After the spoken word performance, the Legendary Roots Crew took the stage. I sat in my seat feeling like I was 16 years old all over again. I was wearing my “Do You Want More?!!!??!” t-shirt and waited in anticipation for the performance to begin. Looking around on stage I saw Questlove take a seat behind the drums. I saw the Cap pick up his guitar and I saw Tuba Gooding Jr., aka Damon Bryson, pick up a sousaphone/tuba that was bigger than myself.
And then boom, Questlove strikes his drumstick down and the show starts. Out comes the God MC, Black Thought, starting off the night with the classic track “Next Movement.” There is a commanding presence that Black Thought conveys naturally. The microphone is an extension of the arm that holds it, and it amplifies the message of the holder. When in the possession of a master lyricist as Black Thought, that microphone becomes a weapon. Words are like daggers when being spoken by a master of language. Black Thought is that Master.
During the performance, the Roots were joined by frequent collaborator, Dice Raw. Midway through the performance, the Roots started to play the classic track, “Love of My Life,” also known as, “Act Too”. As a person who declares to all that he was raised by Hip Hop, this particular song speaks to my soul. I was hoping we would see Common come out as a surprise guest and perform his verse, but even without Common, hearing that song live is something I will never forget.
After “Act Too,” the Roots went into a melody they affectionately call, “Hip Hop 101 pt 1.” I knew we were in for something special, but nothing prepared me for what I was going to witness. “Hip Hop 101 pt 1” is exactly what it sounds like. It is the Roots version of giving its audience a history lesson in the music we love. And to do so the Roots started with T.I.’s classic, “What You Know About That,” and then transitioned straight into Heavy D, while giving a shoutout of RIP to the legendary Heavster. From Trick Daddy (“cause baby I’m a thug”), to Jay-Z’s “Big Pimpin”, to Jay-Z and MOP’s “U Don’t Know”. If you haven’t heard “U Don’t Know” before, do me a favor and pull it up and listen to it because that’s the only way you can understand that song’s energy. Imagine that energy being led by Black Thought, with the music of the Roots band behind him. Unreal. I can keep going on the songs they played, from OutKast’s “So Fresh and So Clean”, to Camp Lo’s “Luchini”, to Notorious BIG’s “Ten Crack Commandments”, to Wu-Tang’s “CREAM”, to Gang Starr’s “Mass Appeal”, to Mobb Deep’s “Shook Ones”, to California legend’s, The Pharcyde’s “Runnin”… if you are a fan of Hip Hop, the Roots took you down memory lane of your childhood.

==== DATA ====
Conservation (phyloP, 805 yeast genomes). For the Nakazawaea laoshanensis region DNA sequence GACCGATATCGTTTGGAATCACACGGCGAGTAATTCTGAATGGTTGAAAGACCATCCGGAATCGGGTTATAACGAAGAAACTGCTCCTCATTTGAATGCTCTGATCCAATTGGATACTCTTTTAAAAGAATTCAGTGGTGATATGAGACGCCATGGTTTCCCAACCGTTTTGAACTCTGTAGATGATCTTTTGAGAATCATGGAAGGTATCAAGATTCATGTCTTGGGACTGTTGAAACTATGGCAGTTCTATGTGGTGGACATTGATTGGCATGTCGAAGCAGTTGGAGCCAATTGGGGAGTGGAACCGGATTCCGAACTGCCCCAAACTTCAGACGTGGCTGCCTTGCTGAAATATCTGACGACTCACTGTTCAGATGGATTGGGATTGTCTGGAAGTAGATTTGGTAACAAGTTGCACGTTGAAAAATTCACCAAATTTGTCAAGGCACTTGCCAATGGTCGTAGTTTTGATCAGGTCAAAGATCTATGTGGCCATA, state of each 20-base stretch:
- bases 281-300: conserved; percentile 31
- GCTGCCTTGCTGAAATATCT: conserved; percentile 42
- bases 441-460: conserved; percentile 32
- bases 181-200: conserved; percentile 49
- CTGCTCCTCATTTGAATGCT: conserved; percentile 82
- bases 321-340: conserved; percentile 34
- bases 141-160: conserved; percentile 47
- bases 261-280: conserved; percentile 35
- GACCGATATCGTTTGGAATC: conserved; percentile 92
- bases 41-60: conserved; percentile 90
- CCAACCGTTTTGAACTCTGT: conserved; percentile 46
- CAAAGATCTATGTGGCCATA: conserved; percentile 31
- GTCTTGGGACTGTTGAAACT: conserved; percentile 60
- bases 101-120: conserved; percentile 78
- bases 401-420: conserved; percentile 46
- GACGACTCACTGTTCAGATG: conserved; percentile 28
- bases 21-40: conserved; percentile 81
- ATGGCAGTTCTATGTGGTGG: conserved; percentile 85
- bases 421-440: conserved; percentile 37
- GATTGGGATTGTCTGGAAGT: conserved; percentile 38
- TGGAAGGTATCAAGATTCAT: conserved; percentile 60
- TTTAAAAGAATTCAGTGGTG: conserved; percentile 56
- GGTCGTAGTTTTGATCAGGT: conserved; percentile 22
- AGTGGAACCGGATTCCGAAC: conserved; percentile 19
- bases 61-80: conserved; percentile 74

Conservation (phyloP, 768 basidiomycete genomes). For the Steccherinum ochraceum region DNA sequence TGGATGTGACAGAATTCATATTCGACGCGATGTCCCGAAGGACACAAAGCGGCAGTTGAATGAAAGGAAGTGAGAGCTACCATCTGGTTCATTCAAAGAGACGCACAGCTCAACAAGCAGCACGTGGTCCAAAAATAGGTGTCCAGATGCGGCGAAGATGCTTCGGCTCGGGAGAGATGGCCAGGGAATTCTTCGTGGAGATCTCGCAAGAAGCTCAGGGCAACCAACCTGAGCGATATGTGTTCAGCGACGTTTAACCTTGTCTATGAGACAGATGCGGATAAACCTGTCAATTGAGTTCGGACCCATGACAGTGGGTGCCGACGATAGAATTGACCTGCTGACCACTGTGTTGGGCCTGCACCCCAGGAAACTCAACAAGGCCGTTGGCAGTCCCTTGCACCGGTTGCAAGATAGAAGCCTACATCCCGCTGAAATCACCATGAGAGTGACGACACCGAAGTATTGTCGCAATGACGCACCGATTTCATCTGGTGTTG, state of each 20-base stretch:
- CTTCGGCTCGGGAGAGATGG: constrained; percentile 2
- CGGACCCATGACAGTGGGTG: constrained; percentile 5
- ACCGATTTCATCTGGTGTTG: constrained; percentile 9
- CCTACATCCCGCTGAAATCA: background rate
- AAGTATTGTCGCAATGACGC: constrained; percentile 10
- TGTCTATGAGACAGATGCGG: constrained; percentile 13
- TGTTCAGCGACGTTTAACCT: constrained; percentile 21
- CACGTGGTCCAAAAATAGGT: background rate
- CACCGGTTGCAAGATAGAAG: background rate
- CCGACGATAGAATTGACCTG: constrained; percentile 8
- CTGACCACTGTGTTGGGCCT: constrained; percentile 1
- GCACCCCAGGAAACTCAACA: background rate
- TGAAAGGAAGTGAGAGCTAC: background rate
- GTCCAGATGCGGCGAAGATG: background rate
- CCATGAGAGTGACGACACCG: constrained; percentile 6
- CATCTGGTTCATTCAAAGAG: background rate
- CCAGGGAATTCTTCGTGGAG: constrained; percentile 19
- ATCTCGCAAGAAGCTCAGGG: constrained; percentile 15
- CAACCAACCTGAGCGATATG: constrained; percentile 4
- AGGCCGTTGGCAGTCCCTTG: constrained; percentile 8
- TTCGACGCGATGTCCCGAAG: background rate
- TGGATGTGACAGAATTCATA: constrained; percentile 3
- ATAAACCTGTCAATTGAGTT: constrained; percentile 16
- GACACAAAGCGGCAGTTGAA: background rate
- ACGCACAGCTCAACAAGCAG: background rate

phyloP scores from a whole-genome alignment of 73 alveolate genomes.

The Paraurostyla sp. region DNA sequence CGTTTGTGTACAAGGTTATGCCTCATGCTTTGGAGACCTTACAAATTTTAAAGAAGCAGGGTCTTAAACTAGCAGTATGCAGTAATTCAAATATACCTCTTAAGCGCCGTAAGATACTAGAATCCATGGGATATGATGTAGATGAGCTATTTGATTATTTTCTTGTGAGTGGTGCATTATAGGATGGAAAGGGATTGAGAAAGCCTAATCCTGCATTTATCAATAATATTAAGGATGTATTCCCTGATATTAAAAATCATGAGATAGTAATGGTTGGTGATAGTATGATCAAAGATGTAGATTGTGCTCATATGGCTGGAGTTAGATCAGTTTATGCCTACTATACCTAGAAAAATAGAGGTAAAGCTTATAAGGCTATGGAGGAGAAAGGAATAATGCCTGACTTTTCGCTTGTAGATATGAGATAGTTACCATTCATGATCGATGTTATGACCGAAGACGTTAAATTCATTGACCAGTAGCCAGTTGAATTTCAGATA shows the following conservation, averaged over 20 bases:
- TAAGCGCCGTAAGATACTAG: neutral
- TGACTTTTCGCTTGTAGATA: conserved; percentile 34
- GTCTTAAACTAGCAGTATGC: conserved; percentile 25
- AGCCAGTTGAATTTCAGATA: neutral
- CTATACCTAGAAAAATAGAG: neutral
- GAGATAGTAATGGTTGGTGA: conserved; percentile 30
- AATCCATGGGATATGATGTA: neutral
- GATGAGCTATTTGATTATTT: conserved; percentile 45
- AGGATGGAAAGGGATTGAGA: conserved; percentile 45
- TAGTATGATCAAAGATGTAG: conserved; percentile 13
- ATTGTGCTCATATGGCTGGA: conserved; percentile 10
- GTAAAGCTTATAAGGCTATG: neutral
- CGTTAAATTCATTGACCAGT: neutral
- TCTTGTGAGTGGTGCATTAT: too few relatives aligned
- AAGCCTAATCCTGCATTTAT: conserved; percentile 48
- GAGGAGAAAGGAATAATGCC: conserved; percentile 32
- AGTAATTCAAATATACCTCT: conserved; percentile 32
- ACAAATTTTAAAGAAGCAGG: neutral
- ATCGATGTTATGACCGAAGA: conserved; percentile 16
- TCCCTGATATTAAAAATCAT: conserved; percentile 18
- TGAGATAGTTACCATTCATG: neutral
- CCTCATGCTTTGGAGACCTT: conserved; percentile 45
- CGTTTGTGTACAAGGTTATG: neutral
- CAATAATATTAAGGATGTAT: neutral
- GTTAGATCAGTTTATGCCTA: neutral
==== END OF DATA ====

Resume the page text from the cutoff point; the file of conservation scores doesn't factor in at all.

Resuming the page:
Transitioning from “Hip Hop 101 pt 1” the Roots were joined on stage by Philadelphia Hip Hop legend, Freeway. I’m fairly certain the majority of the audience were not clear who Freeway was. In fact, an older gentleman from another publication turned and asked me, “who is that guy?” To which I responded, “PHILADELPHIA HIP HOP LEGEND FREEWAY, GOOGLE HIM.” Yes, Freeway is that dude. A lyricist at his core, if you are a lover of Hip Hop music, you not only respect Freeway, but you are also a fan. There must be a fan video of me screaming “OH SH*T THAT’S FREEWAY” when he came out on stage.
Freeway performed on two songs. He first performed his Hip Hop classic, “What We Do” which was sonic bliss to my ears. There is something about a pure Hip Hop beat, that was once created via sampling, behind interpreted by a live band. Amazing music.
After Freeway, the Roots went into “Hip Hop 101 pt 2” and began that set with the classic remix instrumental to Mary J. Blige’s “I Love You.” One of the most iconic beats ever to be produced. Taking a break from Hip Hop itself, the Roots were preparing the audience to hear some artists that have been sampled, and have influenced Hip Hop, and they did so by playing some Stevie Wonder! The Roots were “Knocking Us Off Our Feet” so to speak. But the brilliance of it all was the Roots transitioning the beat of “Knocks Me Off My Feet” into Ol Dirty Bastard’s Shimmy Shimmy Yah. Holy @$#@, UNBELIEVABLE. Black Thought proceeded to perform ODB’s first verse in full (RIP) to end “Hip Hop 101 pt 2.”
To end the night, the floor was given to the Cap, Kirk Douglas, lead guitarist for the Legendary Roots Crew. Words will not be able to convey the solo performance by Captain Kirk Douglas. For a period of about 8 minutes, Captain Kirk Douglas took us on a soulful journey of not only guitar shredding, but vocalizing that only made me wonder why Captain Kirk Douglas was not featured even more by the Roots. He sang snips from songs such as Sade’s Sweet Taboo, to Kanye’s Can’t Nobody Tell Me Nothing, to even Old Town Road, which brought an audible laugh and simultaneous cheer and dance by the audience. It’s amazing to see so much talent contained within one person.
And honestly, that was probably the best way to end the night. The showcasing of one band members talent as the closing act. A band member who is not the most visually recognizable member, that belongs to Questlove and Black Thought. But a band member who as talented as his comrades. That’s the beauty of the Roots though. Every single member brings something that no other member has. It is the genius of bringing these people together that has enabled them to say without question that they are the Legendary Roots Crew.